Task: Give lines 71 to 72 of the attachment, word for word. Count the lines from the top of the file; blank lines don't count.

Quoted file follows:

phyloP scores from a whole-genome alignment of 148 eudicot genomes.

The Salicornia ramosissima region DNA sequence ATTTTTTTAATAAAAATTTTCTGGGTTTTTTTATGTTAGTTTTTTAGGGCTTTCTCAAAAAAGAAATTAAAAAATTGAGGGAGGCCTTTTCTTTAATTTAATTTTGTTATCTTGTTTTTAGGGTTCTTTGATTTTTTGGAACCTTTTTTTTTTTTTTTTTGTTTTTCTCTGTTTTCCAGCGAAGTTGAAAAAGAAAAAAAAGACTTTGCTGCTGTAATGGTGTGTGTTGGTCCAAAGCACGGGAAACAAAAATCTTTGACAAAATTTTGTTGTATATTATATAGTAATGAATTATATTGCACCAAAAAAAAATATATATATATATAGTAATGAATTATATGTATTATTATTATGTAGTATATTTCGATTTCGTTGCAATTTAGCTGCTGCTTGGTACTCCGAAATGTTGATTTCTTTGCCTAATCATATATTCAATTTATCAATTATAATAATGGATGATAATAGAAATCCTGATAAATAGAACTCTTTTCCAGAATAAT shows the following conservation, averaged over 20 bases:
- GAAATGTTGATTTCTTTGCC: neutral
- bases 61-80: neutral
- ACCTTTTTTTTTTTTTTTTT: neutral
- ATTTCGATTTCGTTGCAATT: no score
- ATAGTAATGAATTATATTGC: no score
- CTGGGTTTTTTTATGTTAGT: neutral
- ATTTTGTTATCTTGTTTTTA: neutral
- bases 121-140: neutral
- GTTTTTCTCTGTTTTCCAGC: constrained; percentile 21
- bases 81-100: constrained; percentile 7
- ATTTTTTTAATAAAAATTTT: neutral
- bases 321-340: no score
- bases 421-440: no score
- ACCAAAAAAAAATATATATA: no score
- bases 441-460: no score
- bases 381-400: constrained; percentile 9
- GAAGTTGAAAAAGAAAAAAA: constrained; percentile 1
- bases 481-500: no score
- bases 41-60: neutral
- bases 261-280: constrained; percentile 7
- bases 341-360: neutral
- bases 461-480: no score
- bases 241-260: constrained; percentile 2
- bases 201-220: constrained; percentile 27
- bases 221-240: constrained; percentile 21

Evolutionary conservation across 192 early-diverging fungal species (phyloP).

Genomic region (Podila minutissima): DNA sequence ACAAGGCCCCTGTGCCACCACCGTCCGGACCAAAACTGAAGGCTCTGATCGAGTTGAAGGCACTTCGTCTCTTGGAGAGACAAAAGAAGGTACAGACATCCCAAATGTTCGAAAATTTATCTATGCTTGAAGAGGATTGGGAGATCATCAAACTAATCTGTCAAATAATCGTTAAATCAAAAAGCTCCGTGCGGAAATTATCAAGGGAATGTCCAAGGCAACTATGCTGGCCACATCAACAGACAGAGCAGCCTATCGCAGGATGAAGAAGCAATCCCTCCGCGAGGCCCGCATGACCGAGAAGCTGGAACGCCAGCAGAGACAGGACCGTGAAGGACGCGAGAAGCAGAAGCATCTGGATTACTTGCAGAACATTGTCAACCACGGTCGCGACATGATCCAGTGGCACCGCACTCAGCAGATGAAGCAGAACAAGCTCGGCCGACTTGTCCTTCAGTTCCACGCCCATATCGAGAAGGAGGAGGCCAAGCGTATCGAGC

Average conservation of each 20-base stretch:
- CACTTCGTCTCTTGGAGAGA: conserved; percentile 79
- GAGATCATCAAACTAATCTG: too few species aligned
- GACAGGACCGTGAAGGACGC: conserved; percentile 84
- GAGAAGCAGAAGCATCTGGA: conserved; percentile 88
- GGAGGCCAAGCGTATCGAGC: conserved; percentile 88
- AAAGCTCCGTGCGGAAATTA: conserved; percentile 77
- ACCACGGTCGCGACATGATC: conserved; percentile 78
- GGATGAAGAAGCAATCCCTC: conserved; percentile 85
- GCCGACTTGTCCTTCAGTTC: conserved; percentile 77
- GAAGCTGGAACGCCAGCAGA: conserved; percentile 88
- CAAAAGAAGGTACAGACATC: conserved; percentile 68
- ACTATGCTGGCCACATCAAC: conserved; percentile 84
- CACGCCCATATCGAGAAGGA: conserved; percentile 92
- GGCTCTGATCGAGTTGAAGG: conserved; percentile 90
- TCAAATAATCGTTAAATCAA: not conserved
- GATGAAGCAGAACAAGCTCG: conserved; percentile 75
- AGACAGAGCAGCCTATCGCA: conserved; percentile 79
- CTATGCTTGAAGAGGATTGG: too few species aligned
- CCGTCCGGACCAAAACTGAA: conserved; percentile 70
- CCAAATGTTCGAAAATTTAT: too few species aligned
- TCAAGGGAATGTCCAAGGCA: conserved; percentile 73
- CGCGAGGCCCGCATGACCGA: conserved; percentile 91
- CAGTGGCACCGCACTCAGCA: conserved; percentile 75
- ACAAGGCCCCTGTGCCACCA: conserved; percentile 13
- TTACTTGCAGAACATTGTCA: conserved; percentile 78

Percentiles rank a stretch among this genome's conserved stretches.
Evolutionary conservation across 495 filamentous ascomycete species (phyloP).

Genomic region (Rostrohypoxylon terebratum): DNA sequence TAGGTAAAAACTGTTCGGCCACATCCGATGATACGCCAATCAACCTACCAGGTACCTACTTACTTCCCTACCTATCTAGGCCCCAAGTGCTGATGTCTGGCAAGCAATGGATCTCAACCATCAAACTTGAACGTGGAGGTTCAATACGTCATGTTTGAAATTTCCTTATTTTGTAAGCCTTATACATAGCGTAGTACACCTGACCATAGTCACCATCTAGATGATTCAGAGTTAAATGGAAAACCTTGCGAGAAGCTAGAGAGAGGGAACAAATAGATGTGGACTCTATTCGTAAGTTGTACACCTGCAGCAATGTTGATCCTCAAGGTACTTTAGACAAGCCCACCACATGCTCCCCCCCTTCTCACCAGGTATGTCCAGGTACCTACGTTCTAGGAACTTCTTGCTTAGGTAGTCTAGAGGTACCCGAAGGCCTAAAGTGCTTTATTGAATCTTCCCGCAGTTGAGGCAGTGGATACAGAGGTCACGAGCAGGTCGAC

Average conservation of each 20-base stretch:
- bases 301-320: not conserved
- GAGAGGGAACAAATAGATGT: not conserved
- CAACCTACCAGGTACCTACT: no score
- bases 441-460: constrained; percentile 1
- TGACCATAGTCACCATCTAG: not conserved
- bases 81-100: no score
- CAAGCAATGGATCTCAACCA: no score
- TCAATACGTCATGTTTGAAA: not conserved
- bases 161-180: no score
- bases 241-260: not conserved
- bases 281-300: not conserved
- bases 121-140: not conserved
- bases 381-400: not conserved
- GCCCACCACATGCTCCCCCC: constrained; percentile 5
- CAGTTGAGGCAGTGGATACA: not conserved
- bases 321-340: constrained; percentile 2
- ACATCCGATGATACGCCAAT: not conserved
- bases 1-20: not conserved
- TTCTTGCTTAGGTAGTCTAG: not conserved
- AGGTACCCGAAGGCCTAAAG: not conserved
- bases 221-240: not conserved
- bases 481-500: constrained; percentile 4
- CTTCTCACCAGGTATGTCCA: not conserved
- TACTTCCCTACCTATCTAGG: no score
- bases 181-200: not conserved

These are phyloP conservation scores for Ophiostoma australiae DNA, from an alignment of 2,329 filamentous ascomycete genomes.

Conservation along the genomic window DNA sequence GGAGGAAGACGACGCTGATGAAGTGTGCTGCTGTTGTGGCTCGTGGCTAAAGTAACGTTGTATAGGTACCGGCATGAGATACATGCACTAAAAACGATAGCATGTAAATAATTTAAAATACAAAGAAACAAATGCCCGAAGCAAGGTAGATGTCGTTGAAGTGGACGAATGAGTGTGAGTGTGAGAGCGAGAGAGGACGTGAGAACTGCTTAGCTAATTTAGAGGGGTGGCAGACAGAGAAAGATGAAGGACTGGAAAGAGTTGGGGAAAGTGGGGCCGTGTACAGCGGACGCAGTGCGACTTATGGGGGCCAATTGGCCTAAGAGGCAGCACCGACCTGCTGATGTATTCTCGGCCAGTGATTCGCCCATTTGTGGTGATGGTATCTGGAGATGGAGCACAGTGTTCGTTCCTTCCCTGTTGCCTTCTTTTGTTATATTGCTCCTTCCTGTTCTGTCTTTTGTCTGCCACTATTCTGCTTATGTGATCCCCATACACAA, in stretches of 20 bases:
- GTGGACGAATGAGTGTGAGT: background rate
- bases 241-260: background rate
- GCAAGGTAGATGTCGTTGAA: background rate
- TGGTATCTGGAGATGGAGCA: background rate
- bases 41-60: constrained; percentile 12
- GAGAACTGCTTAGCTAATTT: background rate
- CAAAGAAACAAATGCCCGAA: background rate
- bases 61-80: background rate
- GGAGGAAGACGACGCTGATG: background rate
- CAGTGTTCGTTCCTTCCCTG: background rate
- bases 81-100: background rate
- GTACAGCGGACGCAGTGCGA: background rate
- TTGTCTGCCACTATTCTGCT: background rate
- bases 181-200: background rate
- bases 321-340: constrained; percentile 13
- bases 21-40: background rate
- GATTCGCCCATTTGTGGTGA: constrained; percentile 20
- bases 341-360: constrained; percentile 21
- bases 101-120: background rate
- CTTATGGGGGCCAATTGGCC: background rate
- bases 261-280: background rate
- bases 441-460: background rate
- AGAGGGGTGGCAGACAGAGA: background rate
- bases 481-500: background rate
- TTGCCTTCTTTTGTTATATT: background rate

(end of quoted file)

- bases 121-140: not conserved
- bases 381-400: not conserved